Long-term lime and gypsum amendment increase nitrogen fixation and decrease nitrification and denitrification gene abundances in the rhizosphere and soil in a tropical no-till intercropping system

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Liming is widely used to decrease soil acidity, and the application of lime alone or in combination with other amendments, such as gypsum, is a viable agricultural practice to improve soil nutrient status and crop yield. However, the effects of applying lime and gypsum alone or in combination on the microbial population and N cycle in intercropped no-till tropical systems are largely unknown. Here, we determined the lasting effects of applying lime and gypsum individually or in combination on soil chemical properties, N uptake by intercropped plants, maize yield, archaeal and bacterial abundances, and N cycle genes in the maize and ruzigrass rhizospheres in a long-term field experiment in tropical soil with a no-till maize and forage ruzigrass intercropping system. Our results showed that the application of lime or lime + gypsum increased soil fertility and the gene abundances of microorganisms responsible for biological nitrogen fixation and reduced gene abundances of nitrification and denitrification in the soil and rhizosphere of ruzigrass and maize. The accompanying increases in Ca2+ and Mg2+ availability, reduced Al3+ levels, and balance of micronutrient availability, mainly Mn, in the soil strongly influenced the responses of N cycle genes and enhanced plant N-acquisition and maize yield.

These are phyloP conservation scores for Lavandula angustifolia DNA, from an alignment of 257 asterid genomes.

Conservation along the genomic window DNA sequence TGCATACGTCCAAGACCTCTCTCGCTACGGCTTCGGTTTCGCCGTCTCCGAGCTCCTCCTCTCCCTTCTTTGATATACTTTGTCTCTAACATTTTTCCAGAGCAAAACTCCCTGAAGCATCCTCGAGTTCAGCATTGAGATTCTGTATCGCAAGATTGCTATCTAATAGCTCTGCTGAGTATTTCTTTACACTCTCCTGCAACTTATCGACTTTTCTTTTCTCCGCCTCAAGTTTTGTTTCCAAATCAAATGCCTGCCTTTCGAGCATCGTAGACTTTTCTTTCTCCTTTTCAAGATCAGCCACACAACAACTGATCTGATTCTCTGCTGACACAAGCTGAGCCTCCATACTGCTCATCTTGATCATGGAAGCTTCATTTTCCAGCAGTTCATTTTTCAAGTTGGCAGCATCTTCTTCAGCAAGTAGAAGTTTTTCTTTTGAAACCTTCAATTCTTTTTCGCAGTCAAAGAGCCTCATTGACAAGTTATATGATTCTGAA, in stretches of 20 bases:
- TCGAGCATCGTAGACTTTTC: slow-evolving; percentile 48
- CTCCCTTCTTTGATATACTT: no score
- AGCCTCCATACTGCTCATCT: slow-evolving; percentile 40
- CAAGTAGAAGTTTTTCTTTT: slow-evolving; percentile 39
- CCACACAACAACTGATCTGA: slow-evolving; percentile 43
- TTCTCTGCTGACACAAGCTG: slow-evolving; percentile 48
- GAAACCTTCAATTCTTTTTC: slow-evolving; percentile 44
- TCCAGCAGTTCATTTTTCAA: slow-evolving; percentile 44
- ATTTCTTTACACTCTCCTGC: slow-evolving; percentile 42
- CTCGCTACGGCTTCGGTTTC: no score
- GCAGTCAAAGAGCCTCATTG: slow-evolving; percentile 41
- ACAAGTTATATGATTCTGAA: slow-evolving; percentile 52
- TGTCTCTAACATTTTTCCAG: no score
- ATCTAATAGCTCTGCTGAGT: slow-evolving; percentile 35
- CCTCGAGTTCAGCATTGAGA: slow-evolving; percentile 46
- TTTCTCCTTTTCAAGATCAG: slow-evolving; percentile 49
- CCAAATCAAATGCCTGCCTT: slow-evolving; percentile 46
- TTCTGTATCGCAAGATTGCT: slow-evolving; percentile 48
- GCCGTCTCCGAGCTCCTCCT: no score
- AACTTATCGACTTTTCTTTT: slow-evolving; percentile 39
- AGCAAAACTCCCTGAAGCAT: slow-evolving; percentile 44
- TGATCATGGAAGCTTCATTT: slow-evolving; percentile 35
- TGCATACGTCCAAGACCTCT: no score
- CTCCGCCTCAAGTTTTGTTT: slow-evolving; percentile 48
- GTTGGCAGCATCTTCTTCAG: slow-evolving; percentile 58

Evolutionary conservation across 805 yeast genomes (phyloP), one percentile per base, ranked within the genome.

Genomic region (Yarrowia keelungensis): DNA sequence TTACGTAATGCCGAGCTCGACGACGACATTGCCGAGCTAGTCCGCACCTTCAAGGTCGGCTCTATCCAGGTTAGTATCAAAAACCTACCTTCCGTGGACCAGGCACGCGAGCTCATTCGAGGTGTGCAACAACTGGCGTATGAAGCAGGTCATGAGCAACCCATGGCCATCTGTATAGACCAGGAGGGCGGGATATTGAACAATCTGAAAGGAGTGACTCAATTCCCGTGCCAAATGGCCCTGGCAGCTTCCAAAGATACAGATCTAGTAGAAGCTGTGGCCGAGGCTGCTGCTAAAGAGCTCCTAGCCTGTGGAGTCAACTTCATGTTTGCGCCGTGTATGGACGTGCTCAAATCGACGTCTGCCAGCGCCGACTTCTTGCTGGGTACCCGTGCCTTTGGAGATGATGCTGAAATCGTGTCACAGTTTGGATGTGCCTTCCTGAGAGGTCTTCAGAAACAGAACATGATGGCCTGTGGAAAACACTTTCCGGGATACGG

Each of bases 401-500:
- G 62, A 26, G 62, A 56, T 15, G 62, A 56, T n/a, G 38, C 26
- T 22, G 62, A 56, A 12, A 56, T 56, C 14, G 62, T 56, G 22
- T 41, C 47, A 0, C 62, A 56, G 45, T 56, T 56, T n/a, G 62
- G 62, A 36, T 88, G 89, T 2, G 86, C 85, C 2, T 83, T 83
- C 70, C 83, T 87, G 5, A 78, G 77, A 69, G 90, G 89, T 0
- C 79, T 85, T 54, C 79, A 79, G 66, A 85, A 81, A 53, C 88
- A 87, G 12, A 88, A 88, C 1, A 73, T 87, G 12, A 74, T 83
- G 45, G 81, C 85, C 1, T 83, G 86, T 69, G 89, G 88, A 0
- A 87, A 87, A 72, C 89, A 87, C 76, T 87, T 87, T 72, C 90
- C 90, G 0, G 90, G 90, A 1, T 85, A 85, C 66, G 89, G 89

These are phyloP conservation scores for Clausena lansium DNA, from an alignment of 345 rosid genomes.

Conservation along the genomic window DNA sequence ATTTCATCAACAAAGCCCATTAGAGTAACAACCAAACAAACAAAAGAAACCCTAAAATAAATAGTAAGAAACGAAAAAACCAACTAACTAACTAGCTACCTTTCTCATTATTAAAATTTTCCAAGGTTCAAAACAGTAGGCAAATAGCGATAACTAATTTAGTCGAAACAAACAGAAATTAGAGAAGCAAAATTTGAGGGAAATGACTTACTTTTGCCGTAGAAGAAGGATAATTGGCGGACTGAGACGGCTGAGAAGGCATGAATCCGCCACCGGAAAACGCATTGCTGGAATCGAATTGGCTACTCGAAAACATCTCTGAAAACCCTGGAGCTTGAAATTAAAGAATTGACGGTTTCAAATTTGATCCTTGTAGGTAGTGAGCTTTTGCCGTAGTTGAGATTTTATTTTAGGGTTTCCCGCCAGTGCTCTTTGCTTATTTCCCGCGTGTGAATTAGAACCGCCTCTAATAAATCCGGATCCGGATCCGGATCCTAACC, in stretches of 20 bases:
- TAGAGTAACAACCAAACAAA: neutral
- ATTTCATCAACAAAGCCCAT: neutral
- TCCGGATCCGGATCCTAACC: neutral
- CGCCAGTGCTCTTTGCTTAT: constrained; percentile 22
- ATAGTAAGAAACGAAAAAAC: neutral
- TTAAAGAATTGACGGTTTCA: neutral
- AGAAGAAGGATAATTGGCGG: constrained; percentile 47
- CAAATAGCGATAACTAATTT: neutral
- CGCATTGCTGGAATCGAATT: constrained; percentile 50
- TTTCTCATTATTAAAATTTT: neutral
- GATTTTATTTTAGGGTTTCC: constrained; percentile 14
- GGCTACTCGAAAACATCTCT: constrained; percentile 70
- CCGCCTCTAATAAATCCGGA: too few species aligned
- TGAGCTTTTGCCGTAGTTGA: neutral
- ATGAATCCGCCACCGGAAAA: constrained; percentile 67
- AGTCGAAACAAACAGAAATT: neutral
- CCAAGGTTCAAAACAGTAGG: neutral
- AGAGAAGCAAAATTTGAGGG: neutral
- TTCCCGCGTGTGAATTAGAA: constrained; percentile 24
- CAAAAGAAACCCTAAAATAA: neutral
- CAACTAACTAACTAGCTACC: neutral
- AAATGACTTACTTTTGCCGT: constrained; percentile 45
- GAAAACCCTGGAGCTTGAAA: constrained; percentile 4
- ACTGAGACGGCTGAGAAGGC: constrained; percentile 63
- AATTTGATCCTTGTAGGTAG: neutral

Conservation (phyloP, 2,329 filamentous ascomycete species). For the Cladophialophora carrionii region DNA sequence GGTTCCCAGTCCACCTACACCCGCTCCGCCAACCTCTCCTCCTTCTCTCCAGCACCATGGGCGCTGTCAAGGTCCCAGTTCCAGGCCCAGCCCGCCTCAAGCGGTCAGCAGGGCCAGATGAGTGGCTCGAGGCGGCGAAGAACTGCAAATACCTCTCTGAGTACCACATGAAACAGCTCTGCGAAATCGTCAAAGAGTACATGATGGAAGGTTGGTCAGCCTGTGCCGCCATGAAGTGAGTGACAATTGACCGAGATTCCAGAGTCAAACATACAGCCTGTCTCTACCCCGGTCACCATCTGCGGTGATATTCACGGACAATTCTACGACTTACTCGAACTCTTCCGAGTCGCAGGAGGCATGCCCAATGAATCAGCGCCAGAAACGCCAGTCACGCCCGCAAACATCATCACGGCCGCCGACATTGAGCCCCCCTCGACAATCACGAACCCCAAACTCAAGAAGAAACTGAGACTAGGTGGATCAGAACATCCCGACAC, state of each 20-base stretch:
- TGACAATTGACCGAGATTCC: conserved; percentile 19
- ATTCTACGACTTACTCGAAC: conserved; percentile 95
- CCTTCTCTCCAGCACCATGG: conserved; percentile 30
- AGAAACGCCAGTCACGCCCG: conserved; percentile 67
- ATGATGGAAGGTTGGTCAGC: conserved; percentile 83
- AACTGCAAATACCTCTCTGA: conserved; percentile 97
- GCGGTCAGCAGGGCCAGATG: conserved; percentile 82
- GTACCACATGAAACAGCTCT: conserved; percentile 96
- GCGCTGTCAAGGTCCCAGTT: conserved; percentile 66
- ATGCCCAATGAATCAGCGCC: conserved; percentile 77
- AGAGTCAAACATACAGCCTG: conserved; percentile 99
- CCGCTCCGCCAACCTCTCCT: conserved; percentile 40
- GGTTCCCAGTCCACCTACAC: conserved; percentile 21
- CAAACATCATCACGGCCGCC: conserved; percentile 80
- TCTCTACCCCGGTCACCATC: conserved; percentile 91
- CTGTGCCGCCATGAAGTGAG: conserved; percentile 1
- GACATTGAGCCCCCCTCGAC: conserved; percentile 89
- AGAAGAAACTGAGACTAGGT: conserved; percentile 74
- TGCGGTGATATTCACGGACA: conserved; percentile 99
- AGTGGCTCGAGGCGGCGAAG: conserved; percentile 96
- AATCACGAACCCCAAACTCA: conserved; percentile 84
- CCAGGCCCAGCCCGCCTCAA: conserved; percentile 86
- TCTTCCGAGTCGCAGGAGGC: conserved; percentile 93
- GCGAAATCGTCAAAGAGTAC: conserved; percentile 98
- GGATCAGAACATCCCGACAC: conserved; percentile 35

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Geoderma, v. 375.

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